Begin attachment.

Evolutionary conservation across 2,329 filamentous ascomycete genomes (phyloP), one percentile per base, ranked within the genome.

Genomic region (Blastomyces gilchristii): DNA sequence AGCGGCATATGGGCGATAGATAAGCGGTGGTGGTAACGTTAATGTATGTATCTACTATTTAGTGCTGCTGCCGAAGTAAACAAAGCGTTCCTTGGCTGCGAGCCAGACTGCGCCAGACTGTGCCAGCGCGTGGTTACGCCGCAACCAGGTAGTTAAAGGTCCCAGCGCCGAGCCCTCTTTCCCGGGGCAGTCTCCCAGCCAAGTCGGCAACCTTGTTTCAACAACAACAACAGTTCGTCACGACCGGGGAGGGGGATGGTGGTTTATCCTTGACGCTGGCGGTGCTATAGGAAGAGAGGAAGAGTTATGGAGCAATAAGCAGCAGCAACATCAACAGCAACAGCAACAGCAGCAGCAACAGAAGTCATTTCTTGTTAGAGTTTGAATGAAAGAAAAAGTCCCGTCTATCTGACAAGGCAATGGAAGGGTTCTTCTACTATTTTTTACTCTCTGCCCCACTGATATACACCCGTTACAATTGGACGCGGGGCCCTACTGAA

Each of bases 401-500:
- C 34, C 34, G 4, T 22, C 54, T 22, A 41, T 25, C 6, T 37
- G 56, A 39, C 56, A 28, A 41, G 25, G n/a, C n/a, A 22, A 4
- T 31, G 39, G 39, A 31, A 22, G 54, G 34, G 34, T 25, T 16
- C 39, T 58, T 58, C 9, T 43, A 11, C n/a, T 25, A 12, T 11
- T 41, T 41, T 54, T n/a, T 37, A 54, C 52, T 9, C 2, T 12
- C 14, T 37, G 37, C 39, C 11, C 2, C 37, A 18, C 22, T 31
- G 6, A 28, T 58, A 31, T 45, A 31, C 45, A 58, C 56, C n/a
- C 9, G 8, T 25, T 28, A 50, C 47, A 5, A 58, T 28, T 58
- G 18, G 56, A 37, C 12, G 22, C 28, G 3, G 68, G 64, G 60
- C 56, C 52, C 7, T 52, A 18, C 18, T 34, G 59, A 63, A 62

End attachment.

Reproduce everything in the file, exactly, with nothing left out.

Evolutionary conservation across 2,329 filamentous ascomycete genomes (phyloP), one percentile per base, ranked within the genome.

Genomic region (Blastomyces gilchristii): DNA sequence AGCGGCATATGGGCGATAGATAAGCGGTGGTGGTAACGTTAATGTATGTATCTACTATTTAGTGCTGCTGCCGAAGTAAACAAAGCGTTCCTTGGCTGCGAGCCAGACTGCGCCAGACTGTGCCAGCGCGTGGTTACGCCGCAACCAGGTAGTTAAAGGTCCCAGCGCCGAGCCCTCTTTCCCGGGGCAGTCTCCCAGCCAAGTCGGCAACCTTGTTTCAACAACAACAACAGTTCGTCACGACCGGGGAGGGGGATGGTGGTTTATCCTTGACGCTGGCGGTGCTATAGGAAGAGAGGAAGAGTTATGGAGCAATAAGCAGCAGCAACATCAACAGCAACAGCAACAGCAGCAGCAACAGAAGTCATTTCTTGTTAGAGTTTGAATGAAAGAAAAAGTCCCGTCTATCTGACAAGGCAATGGAAGGGTTCTTCTACTATTTTTTACTCTCTGCCCCACTGATATACACCCGTTACAATTGGACGCGGGGCCCTACTGAA

Each of bases 401-500:
- C 34, C 34, G 4, T 22, C 54, T 22, A 41, T 25, C 6, T 37
- G 56, A 39, C 56, A 28, A 41, G 25, G n/a, C n/a, A 22, A 4
- T 31, G 39, G 39, A 31, A 22, G 54, G 34, G 34, T 25, T 16
- C 39, T 58, T 58, C 9, T 43, A 11, C n/a, T 25, A 12, T 11
- T 41, T 41, T 54, T n/a, T 37, A 54, C 52, T 9, C 2, T 12
- C 14, T 37, G 37, C 39, C 11, C 2, C 37, A 18, C 22, T 31
- G 6, A 28, T 58, A 31, T 45, A 31, C 45, A 58, C 56, C n/a
- C 9, G 8, T 25, T 28, A 50, C 47, A 5, A 58, T 28, T 58
- G 18, G 56, A 37, C 12, G 22, C 28, G 3, G 68, G 64, G 60
- C 56, C 52, C 7, T 52, A 18, C 18, T 34, G 59, A 63, A 62